The Future of Job Boards

In an effort to improve the overall quality—from the candidate’s point of view—of jobs listed on their board, Indeed has made the move of eliminating recruiter advertised roles from its organic search results, beginning January 2019.

Sponsored listings will still be available but for many agencies, the question of return on investment is foremost in their minds. If they’re going to have to pay for listings online, they’re going to want to see a broad range of qualified candidates coming their way to justify the added expense. This change to the online job board model will force agencies to look beyond the online listing to discover other streams for sourcing talent.

Impact of job board changes affecting recruiters

With unemployment figures at their lowest in years, it’s becoming more and more difficult to reach the right talent and headhunters have had to become proactive in their approach to locating candidates who fulfill their client’s needs.

Relying on internal databases and candidate pools can be limiting, particularly with many roles and industries experiencing skills gaps, and recruiters will always need to be able to cast a wider net in order to find the right candidate. However, casting that net on job boards that charge for listings will make the cost per placement higher.

With many job board companies merging—Recruit Holdings, the company that owns Indeed, acquired Workopolis and Glassdoor; Microsoft purchased LinkedIn; Randstad bought Monster—the available boards will be fewer in the future, making it harder for recruitment agencies to negotiate on listing rates and potentially seeing even costlier listings becoming the norm.

Steps to ensure a well-stocked applicant pool

To weather the operational changes that companies like Indeed are implementing, recruiting agencies need to work on several aspects of their reach so that instead of relying on job boards to cast that wider net, they will improve other sourcing options available to them:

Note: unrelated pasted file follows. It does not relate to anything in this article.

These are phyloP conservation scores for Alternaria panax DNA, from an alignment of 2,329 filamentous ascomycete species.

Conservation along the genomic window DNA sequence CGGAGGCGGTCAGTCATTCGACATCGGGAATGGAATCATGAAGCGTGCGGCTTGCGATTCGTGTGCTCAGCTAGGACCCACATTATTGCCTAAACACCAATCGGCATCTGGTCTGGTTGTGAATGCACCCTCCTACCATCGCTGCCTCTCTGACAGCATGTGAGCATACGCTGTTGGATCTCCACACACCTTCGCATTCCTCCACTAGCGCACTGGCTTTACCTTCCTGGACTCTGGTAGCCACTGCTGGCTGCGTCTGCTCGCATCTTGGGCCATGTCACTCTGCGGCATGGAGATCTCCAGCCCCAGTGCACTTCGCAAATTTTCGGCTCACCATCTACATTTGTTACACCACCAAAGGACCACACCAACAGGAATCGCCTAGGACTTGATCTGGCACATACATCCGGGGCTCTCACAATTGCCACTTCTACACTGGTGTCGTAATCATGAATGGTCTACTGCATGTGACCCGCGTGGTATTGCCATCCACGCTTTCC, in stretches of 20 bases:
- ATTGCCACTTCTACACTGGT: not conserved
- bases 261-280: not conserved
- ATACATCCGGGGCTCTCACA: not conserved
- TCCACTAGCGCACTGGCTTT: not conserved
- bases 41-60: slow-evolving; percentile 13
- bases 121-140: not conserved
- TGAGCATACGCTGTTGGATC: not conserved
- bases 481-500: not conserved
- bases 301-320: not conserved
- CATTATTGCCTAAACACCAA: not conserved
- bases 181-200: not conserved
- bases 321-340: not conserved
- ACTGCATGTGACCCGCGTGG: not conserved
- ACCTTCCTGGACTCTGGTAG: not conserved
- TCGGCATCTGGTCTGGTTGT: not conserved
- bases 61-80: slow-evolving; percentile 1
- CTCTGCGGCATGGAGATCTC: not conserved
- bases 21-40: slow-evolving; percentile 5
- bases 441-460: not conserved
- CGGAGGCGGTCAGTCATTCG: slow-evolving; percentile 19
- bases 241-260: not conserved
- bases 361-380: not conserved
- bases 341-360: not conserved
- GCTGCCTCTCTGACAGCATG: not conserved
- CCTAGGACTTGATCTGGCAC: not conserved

• Being the recruiting agency that applicants look to — First and foremost, building a solid reputation in specific industry verticals is an important way to ensure that there are candidates who come to them. This type of proactive branding effort is a longer-term strategy for most recruiting agencies but is worth the effort.
  • Developing a solid ATS — Without a good ATS (Applicant Tracking System), it’s near impossible to track, consolidate and identify the right candidates for open roles. A database of talent, pre-screened and pre-qualified, will always be the first and best resource that a recruiting agency has. Spending time and effort building and maintaining a database of strong candidates will contribute to their overall reputation. This leads to impressive short time-to-hire results and close matching of talent for recruitment needs: two litmus tests for many companies that use external recruiting firms.
  • Data mining and referrals — Along with the ATS is the need to actually mine the data for resources that might have previously been untapped. The existing pool of past candidates can form the basis of a solid network for finding future candidates. For example, a previous hire that was successfully placed in a very technical role that is currently open could be approached for a referral to other candidates with similar talents.

Working with agencies that have long experience in very specific industry verticals is ideal, as these companies will have already engaged in developing their applicant pools and networks beyond the slightly more hit-and-miss sourcing option of online listings.